Overall, the movie has aged pretty well, though there are a few shots where things stuck out (faraway shots of Doc Ock walking on his mechanical arms) and the fashion is a little dated (Baby Franco’s sunglasses and oversized suit in particular). The attention to detail is outstanding and there are so many creative shots. At one point we are facing Spidey as he swings towards something and it turns out to be a reflection in Doc Ock’s sunglasses. Spidey creeps into the background of several frames instead of crashing a ceiling down or getting his own shot of swinging into the action. Doc Ock picks the doors and roof off a car before throwing the rest of the body at Peter. Impressively, Spidey’s moves and poses are never replicated throughout the movie. And the pacing! Raimi knows where to break the action with either smirks, lines of dialogue, and close-ups. Pausing the action, if even for a second, allows the audience to not have a sensory overload and refocus themselves for the next set of shots; it provides room for the tension to build and escalate.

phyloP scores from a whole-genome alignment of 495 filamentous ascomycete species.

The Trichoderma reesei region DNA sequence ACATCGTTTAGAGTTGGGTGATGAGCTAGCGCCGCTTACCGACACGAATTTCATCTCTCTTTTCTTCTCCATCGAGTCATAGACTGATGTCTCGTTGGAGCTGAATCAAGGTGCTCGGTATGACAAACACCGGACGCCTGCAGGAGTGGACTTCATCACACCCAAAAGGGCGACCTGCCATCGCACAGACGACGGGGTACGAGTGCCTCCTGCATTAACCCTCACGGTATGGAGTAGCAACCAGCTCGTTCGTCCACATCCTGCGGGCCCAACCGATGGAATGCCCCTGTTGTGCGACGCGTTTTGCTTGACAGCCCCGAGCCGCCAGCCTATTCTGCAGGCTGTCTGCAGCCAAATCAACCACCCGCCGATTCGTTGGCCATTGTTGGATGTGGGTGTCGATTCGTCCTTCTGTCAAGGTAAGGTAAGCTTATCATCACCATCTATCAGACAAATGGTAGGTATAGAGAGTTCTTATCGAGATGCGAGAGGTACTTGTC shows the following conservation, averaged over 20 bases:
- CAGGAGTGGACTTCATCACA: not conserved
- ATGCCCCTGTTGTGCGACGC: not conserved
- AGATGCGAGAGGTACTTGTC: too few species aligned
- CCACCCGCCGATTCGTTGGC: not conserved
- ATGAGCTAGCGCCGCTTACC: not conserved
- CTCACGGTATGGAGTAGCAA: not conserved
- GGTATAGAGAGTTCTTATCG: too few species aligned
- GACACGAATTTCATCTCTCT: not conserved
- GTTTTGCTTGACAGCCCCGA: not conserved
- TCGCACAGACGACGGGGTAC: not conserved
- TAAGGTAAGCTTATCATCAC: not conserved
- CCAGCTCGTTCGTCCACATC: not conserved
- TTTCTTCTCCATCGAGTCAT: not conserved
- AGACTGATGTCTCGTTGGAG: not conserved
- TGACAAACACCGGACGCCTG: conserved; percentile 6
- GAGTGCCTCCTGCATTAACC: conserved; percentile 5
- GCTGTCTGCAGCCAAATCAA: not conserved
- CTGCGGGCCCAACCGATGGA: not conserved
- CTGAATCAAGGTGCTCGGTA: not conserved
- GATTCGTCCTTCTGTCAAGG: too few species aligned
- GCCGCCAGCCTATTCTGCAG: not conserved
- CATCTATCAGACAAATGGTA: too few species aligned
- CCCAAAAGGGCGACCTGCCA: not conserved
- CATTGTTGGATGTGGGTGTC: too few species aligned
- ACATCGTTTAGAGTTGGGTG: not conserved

This all leads up to one of the greatest action sequences in the History of Cinema- The Train Scene, which defines comic book movies for me. I’m not sure how they choreographed everything- it’s incredibly complex and fluid. It’s kind of like they hired a stuntman who specializes in gymnastics, showed him a subway car, and said, “So this will be moving… do think you can come up with something?” Everything is in this scene- an Indiana Jones sidewalk slide homage, fighting on the side of the train, dodging an oncoming train, a backbend under a tunnel, and (my favorite) a “Whee!” explosion after squeezing through a bridge. They also go inside the train car for more basic banging around, which is still more entertaining to me than any Transformers movie. Even Spidey grabbing a subway handle and landing on it sideways is a “Hell yes!” moment.